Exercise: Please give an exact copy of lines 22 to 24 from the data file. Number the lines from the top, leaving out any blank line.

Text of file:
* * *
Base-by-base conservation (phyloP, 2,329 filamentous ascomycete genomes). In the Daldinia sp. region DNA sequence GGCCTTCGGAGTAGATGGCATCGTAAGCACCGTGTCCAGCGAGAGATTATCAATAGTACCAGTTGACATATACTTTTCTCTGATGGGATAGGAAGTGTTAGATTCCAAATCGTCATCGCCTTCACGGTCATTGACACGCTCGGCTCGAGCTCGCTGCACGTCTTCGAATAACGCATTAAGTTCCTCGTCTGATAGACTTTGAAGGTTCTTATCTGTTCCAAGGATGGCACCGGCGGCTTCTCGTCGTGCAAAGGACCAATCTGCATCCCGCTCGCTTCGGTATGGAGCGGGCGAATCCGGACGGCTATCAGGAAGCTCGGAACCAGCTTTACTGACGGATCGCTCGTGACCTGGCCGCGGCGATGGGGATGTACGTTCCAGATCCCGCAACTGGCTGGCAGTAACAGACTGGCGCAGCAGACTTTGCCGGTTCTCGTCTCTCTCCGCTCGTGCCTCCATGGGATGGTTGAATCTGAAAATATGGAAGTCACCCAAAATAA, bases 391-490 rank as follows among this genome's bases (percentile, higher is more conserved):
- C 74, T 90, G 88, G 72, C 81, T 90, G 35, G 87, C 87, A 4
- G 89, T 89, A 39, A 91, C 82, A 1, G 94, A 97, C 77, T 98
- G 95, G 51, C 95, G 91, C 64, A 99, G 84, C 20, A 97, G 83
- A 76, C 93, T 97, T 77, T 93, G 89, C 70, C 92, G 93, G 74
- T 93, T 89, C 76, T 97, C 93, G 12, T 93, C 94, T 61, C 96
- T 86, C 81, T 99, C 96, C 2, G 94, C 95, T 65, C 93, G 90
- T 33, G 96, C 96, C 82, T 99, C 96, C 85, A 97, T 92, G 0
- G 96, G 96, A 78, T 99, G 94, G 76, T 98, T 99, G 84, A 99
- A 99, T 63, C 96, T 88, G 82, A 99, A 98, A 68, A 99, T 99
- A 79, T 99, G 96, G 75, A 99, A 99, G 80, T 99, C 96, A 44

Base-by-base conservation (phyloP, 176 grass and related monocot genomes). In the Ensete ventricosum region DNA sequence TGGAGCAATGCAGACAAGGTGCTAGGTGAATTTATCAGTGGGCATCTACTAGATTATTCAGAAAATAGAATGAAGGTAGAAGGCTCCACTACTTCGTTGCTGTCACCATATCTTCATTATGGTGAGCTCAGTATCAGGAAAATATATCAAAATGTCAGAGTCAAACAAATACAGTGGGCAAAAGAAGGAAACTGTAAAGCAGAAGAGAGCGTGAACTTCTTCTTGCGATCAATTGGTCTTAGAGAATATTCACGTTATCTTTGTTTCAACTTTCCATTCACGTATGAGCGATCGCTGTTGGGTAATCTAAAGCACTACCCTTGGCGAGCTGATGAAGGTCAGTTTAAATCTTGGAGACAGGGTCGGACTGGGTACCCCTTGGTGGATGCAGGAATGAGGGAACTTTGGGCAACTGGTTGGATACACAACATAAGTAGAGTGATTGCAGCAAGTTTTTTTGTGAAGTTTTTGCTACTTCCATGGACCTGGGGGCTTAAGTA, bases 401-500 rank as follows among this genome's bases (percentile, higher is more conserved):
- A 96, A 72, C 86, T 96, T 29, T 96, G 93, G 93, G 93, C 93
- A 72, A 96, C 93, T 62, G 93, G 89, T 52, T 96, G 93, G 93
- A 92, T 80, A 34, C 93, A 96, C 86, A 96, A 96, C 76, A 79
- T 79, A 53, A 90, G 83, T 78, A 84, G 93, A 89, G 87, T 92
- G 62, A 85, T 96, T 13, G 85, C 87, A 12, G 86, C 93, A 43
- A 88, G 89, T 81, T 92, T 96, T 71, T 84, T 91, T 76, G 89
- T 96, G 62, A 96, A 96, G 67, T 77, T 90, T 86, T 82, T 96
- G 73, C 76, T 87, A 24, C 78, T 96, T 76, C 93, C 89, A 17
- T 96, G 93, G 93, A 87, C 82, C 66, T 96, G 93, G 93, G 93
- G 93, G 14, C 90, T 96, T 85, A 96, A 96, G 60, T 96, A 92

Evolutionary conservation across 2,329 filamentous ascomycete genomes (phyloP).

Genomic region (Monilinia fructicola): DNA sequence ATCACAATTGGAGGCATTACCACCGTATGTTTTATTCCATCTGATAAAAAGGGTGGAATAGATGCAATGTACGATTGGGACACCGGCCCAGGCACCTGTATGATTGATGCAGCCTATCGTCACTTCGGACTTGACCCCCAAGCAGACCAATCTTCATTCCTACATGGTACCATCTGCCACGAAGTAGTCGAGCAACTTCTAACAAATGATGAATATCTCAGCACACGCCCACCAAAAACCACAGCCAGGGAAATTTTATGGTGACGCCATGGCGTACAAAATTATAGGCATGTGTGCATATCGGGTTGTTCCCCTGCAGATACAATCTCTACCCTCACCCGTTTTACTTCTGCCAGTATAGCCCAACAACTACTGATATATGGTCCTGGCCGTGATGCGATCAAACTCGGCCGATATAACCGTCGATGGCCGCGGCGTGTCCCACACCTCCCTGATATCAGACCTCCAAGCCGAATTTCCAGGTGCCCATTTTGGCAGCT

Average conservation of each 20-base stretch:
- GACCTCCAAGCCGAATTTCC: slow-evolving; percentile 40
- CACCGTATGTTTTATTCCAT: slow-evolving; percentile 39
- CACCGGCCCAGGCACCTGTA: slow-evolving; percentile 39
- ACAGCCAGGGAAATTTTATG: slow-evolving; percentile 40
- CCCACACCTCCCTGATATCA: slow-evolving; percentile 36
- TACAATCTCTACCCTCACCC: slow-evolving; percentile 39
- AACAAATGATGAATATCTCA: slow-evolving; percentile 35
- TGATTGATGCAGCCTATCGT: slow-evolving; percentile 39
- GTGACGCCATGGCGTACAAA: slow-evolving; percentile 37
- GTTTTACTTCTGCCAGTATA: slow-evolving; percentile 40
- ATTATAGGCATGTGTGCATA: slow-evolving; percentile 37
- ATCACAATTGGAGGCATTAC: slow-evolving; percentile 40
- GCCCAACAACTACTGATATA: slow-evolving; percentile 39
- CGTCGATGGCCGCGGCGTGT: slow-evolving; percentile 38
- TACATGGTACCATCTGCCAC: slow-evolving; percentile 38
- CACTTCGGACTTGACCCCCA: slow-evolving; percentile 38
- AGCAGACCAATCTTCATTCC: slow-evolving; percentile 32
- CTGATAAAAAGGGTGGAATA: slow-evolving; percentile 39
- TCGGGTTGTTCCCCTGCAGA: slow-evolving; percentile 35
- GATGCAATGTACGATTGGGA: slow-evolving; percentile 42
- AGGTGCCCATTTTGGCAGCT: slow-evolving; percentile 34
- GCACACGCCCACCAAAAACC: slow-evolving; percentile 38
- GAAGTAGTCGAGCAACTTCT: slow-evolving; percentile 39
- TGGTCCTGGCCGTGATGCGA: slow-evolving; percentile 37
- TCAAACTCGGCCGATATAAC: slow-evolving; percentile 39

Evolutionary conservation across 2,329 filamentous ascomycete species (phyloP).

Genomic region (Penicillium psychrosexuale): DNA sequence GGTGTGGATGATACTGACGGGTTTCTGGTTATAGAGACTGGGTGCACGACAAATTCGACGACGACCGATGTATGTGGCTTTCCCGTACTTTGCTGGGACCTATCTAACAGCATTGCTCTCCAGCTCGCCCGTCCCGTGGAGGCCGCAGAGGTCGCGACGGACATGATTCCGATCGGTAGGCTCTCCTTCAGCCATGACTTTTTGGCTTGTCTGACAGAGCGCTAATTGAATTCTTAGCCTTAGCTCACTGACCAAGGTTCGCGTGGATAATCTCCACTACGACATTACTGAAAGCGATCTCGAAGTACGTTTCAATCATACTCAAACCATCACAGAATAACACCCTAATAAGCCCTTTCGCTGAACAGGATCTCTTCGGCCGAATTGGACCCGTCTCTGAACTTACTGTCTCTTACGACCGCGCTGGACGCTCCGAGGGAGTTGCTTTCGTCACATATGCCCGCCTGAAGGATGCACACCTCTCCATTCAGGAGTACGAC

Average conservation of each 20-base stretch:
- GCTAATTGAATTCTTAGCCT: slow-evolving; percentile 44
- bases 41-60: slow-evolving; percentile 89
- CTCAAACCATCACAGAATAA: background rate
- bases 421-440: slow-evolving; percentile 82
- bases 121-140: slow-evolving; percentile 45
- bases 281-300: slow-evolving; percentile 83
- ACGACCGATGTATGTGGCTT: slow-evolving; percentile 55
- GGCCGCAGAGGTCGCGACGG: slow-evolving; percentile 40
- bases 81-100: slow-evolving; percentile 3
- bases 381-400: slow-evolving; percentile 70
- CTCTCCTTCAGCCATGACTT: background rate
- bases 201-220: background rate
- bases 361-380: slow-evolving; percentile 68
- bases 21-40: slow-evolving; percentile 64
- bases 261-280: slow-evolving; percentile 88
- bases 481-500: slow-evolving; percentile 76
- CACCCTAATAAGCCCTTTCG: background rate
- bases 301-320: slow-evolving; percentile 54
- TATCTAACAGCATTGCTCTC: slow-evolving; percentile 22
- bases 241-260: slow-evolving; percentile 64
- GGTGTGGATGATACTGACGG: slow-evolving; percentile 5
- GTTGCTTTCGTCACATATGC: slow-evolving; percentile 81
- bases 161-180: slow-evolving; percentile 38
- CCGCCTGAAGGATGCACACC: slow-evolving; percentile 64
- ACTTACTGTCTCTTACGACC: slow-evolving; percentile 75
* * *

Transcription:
- G 93, G 14, C 90, T 96, T 85, A 96, A 96, G 60, T 96, A 92

Evolutionary conservation across 2,329 filamentous ascomycete genomes (phyloP).

Genomic region (Monilinia fructicola): DNA sequence ATCACAATTGGAGGCATTACCACCGTATGTTTTATTCCATCTGATAAAAAGGGTGGAATAGATGCAATGTACGATTGGGACACCGGCCCAGGCACCTGTATGATTGATGCAGCCTATCGTCACTTCGGACTTGACCCCCAAGCAGACCAATCTTCATTCCTACATGGTACCATCTGCCACGAAGTAGTCGAGCAACTTCTAACAAATGATGAATATCTCAGCACACGCCCACCAAAAACCACAGCCAGGGAAATTTTATGGTGACGCCATGGCGTACAAAATTATAGGCATGTGTGCATATCGGGTTGTTCCCCTGCAGATACAATCTCTACCCTCACCCGTTTTACTTCTGCCAGTATAGCCCAACAACTACTGATATATGGTCCTGGCCGTGATGCGATCAAACTCGGCCGATATAACCGTCGATGGCCGCGGCGTGTCCCACACCTCCCTGATATCAGACCTCCAAGCCGAATTTCCAGGTGCCCATTTTGGCAGCT